In the last 15 years, the prison population in the U.S. increased by more than 188 percent. The increase has been fueled largely by increases in the number of individuals convicted of drug-related offenses. These offenders constitute a disproportionate number of recidivists who, in turn, are responsible for a relatively large proportion of criminal activity in our society. The vast majority of these offenders were arrested for committing violent crimes, and most of the offenders are poor, unemployed, uneducated, come from dysfunctional families, and are African-American. Contrary to public opinion, many of these offenders are tired of their revolving door relationship with the police, courts, and correctional institutions. However, without appropriate social and therapeutic support, there is little hope of altering their behavior. This volume seeks to address specific issues relevant to prisons in America and includes contributions by practitioners in the field of prison-based drug treatment and therapy programs. The work is an important contribution to the literature examining the extent to which rehabilitation (i.e., prison-based drug treatment programs) has effectively reduced recidivism, drug relapse, and violent crime in our society.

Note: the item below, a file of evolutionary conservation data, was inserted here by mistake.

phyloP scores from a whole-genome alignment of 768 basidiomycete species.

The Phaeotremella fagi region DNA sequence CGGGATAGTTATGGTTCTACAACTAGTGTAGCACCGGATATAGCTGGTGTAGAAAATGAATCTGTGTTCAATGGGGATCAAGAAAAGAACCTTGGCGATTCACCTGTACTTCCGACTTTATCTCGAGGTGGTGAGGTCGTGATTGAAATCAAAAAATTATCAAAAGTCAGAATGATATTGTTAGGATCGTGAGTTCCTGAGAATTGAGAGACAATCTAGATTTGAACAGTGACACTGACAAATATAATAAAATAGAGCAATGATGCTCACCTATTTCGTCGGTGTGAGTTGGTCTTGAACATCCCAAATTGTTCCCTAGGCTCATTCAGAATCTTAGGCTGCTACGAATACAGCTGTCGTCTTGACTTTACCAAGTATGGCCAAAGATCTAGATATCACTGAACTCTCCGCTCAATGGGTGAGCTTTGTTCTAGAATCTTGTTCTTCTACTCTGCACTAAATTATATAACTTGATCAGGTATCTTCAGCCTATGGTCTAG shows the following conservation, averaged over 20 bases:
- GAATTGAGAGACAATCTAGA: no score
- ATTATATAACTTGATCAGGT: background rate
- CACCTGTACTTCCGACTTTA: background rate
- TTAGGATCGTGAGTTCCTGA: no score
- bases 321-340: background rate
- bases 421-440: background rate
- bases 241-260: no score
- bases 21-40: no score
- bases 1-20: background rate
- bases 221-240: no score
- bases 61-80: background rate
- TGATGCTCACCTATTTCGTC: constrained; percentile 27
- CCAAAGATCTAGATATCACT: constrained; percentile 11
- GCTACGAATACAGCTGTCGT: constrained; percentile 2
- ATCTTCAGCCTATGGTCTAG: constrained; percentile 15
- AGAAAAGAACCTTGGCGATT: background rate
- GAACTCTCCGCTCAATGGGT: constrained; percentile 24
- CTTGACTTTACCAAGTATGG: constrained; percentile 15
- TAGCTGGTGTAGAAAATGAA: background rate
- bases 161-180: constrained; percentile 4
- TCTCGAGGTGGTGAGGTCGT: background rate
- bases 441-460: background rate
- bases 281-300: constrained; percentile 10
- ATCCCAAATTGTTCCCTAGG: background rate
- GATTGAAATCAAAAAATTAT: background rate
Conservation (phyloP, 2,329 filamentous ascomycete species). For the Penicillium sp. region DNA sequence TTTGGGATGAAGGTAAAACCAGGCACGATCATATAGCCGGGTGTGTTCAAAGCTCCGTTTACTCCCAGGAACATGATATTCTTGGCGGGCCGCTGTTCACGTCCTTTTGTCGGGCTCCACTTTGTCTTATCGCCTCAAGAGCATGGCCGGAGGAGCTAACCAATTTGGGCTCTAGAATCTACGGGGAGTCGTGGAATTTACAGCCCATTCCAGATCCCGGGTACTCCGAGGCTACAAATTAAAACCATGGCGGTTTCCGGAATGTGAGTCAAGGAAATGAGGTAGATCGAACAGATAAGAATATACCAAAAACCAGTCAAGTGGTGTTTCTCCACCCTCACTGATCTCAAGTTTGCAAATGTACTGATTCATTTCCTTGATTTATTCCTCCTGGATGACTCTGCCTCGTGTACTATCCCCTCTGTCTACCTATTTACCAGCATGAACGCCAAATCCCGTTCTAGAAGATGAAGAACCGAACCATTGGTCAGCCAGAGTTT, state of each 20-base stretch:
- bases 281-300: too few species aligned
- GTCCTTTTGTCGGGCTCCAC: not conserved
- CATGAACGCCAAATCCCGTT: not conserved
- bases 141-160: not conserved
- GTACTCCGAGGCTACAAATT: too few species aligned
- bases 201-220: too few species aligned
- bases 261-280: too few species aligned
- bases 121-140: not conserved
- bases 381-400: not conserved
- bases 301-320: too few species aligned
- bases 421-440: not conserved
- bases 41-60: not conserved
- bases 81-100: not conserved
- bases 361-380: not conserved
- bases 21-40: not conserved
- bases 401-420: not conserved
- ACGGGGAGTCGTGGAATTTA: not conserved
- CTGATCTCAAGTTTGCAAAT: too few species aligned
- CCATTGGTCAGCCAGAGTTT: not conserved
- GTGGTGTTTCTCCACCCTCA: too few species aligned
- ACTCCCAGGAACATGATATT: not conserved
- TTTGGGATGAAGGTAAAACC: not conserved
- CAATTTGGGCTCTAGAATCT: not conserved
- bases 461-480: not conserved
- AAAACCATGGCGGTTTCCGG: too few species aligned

About the Author:
KEVIN E. EARLY is Assistant Professor of Sociology at Oakland University in Michigan. He specializes in criminology, corrections, deviance/social control, and substance abuse. Professor Early is a Certified Criminal Justice Specialist (C.C.J.S.) with more than 9 years of experience in the fields of mental health, substance abuse, and corrections. He has published in the areas of deviance, death and dying, and race and ethnic relations. He is the author of Religion and Suicide in the African-American Community (Greenwood, 1992) and co-authored (with Martha Zingo) of Nameless Persons (Praeger, 1994).